Siddhartha As I reluctantly began to read Siddhartha a few days ago, I wondered why our teacher requires us to do so. I had never had to read a piece of literature for any religion class, and I questioned the reasoning behind this requirement. However, the book that I thought would prove itself a waste of time turned out to be a very worthy and enjoyable experience. From this book, I learned that to obtain true happiness we must look beyond the distractions of our world and of others, and we must fully explore and experience all facets of life to learn true knowledge of ourselves and the happiness we may find within us. As I read Siddhartha, I began to realize that we as human beings subject ourselves and give in to following the path that society maps out for ourselves. To be successful, society tells us we must complete high school, go to a good college, and follow our academic career with high paying job.
Sometimes I find myself wondering, "Is all that education and money stuff really what defines us as a person?". Sure, when we are alive, material success seems important and often determines what others think of you and how they treat you. But we must realize that in the end, how much money we make and how much education we receive does not withstand bodily death. Like Siddhartha, I believe that taking the route of success and sensual pleasure can only make us happy to a certain point. Sometimes when I lie in bed I find myself wishing I could escape reality for at least a while, hoping to dream about my perfect world where no one judges others, and no one feels threatened or forced into something they do not want to do. I feel as alone as I ever have despite having ties with people that care about me. Despite Siddhartha's charm, he was not happy with himself. He wanted to achieve more than simply the love of others, which he realized would not fulfill his life forever. This idea spoke to me, since I often tend to base my own happiness on my relationships with others. Siddhartha forced me to examine that, and indicated that perhaps true happiness can only be found within myself.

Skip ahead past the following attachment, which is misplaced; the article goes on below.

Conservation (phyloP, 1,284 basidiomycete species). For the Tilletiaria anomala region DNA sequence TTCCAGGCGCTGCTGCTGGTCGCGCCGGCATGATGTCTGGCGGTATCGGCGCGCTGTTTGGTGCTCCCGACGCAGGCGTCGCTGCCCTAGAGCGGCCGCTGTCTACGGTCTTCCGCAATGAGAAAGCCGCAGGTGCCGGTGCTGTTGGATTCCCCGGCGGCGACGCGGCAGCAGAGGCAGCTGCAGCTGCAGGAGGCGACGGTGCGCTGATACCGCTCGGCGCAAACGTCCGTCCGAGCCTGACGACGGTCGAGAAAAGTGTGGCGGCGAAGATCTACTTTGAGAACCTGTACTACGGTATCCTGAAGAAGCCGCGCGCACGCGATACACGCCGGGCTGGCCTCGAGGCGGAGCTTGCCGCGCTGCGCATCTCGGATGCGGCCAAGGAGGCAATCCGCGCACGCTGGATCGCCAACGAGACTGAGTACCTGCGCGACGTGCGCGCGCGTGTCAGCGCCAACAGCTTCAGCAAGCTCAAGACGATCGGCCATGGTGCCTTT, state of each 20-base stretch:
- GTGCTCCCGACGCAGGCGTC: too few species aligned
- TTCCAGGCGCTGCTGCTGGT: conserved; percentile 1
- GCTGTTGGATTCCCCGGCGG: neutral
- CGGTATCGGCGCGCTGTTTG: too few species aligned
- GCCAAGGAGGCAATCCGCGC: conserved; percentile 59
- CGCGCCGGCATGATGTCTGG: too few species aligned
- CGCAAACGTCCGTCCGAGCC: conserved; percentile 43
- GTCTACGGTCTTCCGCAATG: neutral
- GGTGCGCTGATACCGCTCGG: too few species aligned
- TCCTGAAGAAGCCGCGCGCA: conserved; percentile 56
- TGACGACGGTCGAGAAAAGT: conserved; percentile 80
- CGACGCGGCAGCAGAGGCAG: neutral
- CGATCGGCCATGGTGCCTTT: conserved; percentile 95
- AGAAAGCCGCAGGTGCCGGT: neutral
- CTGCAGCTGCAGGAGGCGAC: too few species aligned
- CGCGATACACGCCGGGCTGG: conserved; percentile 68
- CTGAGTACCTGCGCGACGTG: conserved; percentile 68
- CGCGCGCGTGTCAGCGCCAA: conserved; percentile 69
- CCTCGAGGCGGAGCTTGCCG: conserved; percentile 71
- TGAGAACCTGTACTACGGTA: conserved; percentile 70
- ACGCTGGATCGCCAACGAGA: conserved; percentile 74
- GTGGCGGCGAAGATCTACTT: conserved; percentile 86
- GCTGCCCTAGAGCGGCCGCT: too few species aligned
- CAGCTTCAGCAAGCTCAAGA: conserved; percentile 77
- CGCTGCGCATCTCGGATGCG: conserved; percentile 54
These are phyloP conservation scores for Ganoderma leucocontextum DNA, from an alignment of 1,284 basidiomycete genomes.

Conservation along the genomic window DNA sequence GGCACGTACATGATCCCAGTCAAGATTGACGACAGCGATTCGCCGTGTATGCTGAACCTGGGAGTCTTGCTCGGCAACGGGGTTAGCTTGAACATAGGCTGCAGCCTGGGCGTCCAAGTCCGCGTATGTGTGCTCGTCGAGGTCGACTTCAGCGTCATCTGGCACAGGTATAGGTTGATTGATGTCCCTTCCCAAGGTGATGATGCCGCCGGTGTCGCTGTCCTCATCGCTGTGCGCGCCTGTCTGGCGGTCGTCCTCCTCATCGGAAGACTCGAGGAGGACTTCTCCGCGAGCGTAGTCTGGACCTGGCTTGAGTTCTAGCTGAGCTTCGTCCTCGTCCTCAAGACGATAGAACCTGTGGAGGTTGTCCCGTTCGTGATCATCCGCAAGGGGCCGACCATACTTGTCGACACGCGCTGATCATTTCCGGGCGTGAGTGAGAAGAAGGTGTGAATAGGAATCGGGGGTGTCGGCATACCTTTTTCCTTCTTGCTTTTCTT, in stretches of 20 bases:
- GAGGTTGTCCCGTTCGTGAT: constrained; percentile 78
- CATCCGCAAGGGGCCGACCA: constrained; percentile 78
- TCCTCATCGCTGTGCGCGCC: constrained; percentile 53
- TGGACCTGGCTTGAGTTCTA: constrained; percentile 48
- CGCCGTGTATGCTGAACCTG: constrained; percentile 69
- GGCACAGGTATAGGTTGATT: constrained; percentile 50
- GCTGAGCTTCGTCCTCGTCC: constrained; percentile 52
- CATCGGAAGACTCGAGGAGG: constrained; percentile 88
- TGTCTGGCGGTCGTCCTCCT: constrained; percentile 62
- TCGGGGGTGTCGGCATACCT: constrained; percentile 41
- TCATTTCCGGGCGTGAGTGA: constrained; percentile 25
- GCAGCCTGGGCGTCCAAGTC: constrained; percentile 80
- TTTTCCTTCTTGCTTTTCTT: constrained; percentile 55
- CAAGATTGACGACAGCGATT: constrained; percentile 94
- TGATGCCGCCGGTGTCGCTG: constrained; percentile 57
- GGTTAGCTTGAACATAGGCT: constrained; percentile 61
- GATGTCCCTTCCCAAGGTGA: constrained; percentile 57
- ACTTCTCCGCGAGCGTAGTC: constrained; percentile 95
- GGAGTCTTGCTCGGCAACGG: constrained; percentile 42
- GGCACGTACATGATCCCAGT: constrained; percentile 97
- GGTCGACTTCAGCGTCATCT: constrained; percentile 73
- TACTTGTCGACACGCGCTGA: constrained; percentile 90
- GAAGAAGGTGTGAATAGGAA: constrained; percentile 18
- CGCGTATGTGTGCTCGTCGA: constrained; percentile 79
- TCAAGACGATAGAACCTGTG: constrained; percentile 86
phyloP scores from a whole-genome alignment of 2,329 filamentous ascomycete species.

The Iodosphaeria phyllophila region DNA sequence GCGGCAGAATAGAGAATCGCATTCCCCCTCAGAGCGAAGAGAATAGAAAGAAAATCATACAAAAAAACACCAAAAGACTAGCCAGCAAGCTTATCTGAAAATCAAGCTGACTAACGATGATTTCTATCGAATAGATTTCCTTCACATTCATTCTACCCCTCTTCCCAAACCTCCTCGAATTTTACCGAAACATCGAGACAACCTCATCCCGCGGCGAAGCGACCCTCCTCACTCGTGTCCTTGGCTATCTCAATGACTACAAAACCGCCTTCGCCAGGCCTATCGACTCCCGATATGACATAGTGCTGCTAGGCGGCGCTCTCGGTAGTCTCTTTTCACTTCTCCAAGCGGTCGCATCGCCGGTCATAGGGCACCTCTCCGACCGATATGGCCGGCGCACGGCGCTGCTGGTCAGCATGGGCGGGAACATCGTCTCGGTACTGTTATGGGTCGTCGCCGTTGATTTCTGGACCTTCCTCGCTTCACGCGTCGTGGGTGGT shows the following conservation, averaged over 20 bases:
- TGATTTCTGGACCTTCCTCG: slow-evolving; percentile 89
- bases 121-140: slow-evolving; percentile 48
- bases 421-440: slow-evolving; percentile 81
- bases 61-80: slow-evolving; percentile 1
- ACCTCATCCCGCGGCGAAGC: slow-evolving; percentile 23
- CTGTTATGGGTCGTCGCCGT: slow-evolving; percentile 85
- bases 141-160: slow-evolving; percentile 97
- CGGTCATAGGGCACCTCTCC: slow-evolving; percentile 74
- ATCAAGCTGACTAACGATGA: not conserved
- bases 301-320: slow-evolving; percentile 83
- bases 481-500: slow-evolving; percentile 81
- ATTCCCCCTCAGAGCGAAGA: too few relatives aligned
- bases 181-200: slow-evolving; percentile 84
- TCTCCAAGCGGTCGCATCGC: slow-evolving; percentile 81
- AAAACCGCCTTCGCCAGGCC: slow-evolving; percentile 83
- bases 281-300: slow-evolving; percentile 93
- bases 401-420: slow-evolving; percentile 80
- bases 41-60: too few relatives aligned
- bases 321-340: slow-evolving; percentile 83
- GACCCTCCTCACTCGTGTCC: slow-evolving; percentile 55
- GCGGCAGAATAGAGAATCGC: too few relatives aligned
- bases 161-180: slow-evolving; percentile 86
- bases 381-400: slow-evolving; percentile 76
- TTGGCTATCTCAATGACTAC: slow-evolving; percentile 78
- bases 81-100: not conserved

For myself, reading Siddhartha made my mind wake up and forced a barrage of suppressed thoughts and feelings to churn through my brain and heart. Like Siddhartha, I found myself questioning my own self worth, the purpose and meaning behind my existence, and my future. The questions seem never-ending and the answers far from my reach. Meanwhile, the world continues at its increasingly hectic pace, swirling around me and confusing my young and impressionable mind. Needless to say, I find myself at something of a crossroad in my life, a point when an important decision will decide my future. For example, my tennis coach said to me the other day, "How much you practice in the next six months will determine the rest of your life. It will decide what college you go to, who you marry, what your children look like....". This statement greatly discouraged me. How can a sport determine your self worth and course of life? I became angry at his shallow point of view and asking myself why so many people put such an emphasis on the future and not enough on the present. Reading Siddhartha confirmed my thoughts that life proves empty if one cannot find happiness outside of the material world. Siddhartha discovers this as he becomes absorbed in the business world. Siddhartha's decline throughout this phase of his search forced me to look at my own life a little differently. Perhaps I place too much value on material things. Do I really need trendy clothing, nice furniture, and wealth to live a fulfilling life? I realized that happiness has much more depth and complexity than that. Just as Siddthartha realizes, one must uncover the path to happiness by oneself. No one can teach it. We must actively search for it. These messages of Siddhartha are both powerful and withstand through time. I am certainly glad this unusual book introduced itself to me, for it's purpose will remain with me for a long time to come.